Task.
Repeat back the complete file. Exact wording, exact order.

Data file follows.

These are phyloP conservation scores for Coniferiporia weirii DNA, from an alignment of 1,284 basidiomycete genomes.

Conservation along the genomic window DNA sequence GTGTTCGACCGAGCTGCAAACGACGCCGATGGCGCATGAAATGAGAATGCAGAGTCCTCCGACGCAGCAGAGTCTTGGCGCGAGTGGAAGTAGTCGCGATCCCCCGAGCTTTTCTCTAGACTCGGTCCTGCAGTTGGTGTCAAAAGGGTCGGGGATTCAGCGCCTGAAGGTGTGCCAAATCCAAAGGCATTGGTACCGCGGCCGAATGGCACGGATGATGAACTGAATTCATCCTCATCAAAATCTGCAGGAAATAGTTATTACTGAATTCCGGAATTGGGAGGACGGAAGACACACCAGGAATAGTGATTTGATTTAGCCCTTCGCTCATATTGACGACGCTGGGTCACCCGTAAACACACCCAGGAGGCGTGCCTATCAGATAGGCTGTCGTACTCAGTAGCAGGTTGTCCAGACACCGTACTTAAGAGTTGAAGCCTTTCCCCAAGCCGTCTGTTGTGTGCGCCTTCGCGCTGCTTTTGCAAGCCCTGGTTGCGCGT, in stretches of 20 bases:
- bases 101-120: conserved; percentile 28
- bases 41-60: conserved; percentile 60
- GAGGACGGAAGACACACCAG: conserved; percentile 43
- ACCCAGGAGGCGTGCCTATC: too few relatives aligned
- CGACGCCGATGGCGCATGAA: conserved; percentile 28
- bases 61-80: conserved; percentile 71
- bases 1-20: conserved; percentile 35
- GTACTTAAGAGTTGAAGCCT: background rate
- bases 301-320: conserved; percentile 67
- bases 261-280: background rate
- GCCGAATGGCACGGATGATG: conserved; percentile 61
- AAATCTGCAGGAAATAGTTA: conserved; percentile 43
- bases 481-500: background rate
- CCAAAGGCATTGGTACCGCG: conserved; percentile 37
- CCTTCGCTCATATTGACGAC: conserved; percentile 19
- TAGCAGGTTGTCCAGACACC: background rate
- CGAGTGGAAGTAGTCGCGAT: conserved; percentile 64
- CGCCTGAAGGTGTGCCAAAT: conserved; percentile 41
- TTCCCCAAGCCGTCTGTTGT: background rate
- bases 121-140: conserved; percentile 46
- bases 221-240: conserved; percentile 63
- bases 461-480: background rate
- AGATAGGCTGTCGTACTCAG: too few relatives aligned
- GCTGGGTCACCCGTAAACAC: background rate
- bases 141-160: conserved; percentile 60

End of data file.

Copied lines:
These are phyloP conservation scores for Coniferiporia weirii DNA, from an alignment of 1,284 basidiomycete genomes.

Conservation along the genomic window DNA sequence GTGTTCGACCGAGCTGCAAACGACGCCGATGGCGCATGAAATGAGAATGCAGAGTCCTCCGACGCAGCAGAGTCTTGGCGCGAGTGGAAGTAGTCGCGATCCCCCGAGCTTTTCTCTAGACTCGGTCCTGCAGTTGGTGTCAAAAGGGTCGGGGATTCAGCGCCTGAAGGTGTGCCAAATCCAAAGGCATTGGTACCGCGGCCGAATGGCACGGATGATGAACTGAATTCATCCTCATCAAAATCTGCAGGAAATAGTTATTACTGAATTCCGGAATTGGGAGGACGGAAGACACACCAGGAATAGTGATTTGATTTAGCCCTTCGCTCATATTGACGACGCTGGGTCACCCGTAAACACACCCAGGAGGCGTGCCTATCAGATAGGCTGTCGTACTCAGTAGCAGGTTGTCCAGACACCGTACTTAAGAGTTGAAGCCTTTCCCCAAGCCGTCTGTTGTGTGCGCCTTCGCGCTGCTTTTGCAAGCCCTGGTTGCGCGT, in stretches of 20 bases:
- bases 101-120: conserved; percentile 28
- bases 41-60: conserved; percentile 60
- GAGGACGGAAGACACACCAG: conserved; percentile 43
- ACCCAGGAGGCGTGCCTATC: too few relatives aligned
- CGACGCCGATGGCGCATGAA: conserved; percentile 28
- bases 61-80: conserved; percentile 71
- bases 1-20: conserved; percentile 35
- GTACTTAAGAGTTGAAGCCT: background rate
- bases 301-320: conserved; percentile 67
- bases 261-280: background rate
- GCCGAATGGCACGGATGATG: conserved; percentile 61
- AAATCTGCAGGAAATAGTTA: conserved; percentile 43
- bases 481-500: background rate
- CCAAAGGCATTGGTACCGCG: conserved; percentile 37
- CCTTCGCTCATATTGACGAC: conserved; percentile 19
- TAGCAGGTTGTCCAGACACC: background rate
- CGAGTGGAAGTAGTCGCGAT: conserved; percentile 64
- CGCCTGAAGGTGTGCCAAAT: conserved; percentile 41
- TTCCCCAAGCCGTCTGTTGT: background rate
- bases 121-140: conserved; percentile 46
- bases 221-240: conserved; percentile 63
- bases 461-480: background rate
- AGATAGGCTGTCGTACTCAG: too few relatives aligned
- GCTGGGTCACCCGTAAACAC: background rate
- bases 141-160: conserved; percentile 60